McAfee: Global Cybercrime Costs Hit $600bn

Phil Muncaster   Infosecurity

“Global cybercrime now costs nearly $600bn annually, with two-thirds of the world’s netizens having had their personal information stolen or compromised, according to a new McAfee report

The Economic Impact of Cybercrime – No Slowing Down report was compiled in partnership with non-profit the Centre for Strategic and International Studies (CSIS).”


Independence, innovation, and online voting: How Estonia built itself into a digital paradise

 Karoli Hindriks   City AM

“This Saturday, my native country, nestled in a remote corner of the Earth about 500 miles south of Santa’s village, celebrates its hundredth year of independence.

Today, Estonia is probably the most digitally advanced country in the world. As the New Yorker magazine recently put it: “Its government is virtual, borderless, blockchained, and secure. Has this tiny post-Soviet nation found the way of the future?”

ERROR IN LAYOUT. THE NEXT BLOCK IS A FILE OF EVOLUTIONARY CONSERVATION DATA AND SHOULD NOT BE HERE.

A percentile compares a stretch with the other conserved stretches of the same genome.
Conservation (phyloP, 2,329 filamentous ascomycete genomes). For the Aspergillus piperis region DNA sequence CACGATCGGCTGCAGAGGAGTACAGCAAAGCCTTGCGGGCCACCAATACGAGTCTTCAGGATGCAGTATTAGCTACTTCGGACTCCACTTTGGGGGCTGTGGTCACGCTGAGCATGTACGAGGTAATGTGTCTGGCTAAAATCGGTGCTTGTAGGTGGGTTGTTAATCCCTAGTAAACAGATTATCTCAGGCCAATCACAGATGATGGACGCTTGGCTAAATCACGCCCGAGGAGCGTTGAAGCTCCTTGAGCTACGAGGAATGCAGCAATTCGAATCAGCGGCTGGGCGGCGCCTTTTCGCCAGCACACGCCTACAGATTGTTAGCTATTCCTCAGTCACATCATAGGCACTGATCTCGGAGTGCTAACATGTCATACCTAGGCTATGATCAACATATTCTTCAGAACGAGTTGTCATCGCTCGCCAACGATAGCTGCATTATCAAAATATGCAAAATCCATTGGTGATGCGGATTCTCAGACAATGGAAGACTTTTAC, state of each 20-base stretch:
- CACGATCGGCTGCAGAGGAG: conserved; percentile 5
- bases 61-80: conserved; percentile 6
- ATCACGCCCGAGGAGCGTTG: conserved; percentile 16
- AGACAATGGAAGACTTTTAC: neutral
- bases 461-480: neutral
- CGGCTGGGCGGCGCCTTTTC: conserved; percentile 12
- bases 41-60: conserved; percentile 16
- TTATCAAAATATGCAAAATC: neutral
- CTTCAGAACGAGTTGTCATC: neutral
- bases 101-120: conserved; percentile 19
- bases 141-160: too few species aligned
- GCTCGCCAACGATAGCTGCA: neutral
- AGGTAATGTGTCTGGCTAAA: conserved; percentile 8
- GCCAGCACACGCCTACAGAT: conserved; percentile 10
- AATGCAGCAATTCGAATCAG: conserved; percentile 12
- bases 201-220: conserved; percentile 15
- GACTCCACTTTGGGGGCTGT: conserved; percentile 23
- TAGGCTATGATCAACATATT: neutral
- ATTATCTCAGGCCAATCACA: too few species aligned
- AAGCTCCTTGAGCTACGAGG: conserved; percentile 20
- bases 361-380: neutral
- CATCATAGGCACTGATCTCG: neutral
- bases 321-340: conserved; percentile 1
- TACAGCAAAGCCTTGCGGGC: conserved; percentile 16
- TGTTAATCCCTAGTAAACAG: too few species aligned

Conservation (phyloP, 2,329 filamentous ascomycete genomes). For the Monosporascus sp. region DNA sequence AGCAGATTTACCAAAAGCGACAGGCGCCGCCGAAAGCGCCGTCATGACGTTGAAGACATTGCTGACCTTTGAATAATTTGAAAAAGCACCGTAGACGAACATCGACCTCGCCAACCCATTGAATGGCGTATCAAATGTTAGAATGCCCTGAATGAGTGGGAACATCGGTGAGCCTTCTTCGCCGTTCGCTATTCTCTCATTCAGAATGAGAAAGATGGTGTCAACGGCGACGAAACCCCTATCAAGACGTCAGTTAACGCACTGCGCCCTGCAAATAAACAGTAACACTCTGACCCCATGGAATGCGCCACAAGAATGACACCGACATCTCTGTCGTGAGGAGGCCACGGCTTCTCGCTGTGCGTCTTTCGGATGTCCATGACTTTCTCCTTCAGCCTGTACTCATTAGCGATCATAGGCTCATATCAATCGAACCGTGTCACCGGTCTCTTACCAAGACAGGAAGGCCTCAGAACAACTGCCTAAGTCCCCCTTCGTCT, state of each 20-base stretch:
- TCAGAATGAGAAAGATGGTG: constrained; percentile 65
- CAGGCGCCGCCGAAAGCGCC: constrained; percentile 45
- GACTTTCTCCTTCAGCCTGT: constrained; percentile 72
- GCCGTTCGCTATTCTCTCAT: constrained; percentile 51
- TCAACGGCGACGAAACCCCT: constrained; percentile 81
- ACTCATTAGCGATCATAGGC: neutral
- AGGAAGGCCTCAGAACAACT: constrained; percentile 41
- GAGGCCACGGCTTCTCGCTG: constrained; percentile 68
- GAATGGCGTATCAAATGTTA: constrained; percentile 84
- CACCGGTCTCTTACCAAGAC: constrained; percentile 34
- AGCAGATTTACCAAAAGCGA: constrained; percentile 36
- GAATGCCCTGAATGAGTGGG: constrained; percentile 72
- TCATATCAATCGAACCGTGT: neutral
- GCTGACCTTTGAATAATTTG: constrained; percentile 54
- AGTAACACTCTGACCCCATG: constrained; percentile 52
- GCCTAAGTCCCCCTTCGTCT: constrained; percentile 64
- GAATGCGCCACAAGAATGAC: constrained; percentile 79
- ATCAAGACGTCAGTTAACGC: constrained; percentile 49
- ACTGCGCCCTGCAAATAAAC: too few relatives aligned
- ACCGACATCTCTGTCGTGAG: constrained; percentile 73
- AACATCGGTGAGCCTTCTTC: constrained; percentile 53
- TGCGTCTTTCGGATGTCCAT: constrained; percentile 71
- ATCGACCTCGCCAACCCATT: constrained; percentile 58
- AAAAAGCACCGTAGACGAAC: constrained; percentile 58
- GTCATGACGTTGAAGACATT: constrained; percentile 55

Estonia Will Set Up Data Embassy in Luxembourg

Savannah Delgross    Transitions Online TOL

“A bill to establish the world’s first data embassy in Luxembourg passed through the first reading in the Estonian parliament (Riigikogu) on Tuesday, reports ERR News, the news service of the Estonian public broadcaster, citing BNS. The document still needs to be ratified by the Estonian parliament, while lawmakers in Luxembourg have already approved it.”


Eleven Member States Back EU Controls on Selling Spyware

By Catherine Stupp |

“Eleven EU countries have signalled their support for draft rules that would place export restrictions on companies selling surveillance technologies, a leaked working paper shows.”


Europe’s defense systems vulnerable to hacking

Torsten RieckeDonata Riedel         Handelsblatt Global

“At this year’s Munich Security Conference, military experts discussed what they believe to be the biggest threat facing Europe’s NATO members: cyber attacks.”


Indian Firms Look for Cybersecurity Cover

By Sanghamitra P

“With the rise in cybersecurity attacks in the last few years, companies from across sectors like manufacturing, auto, IT, BFSI and other government bodies are now pouring millions into buying cyber insurances. In India, however, only a handful of companies have started selling the product including Bajaj Allianz, Marsh among others.”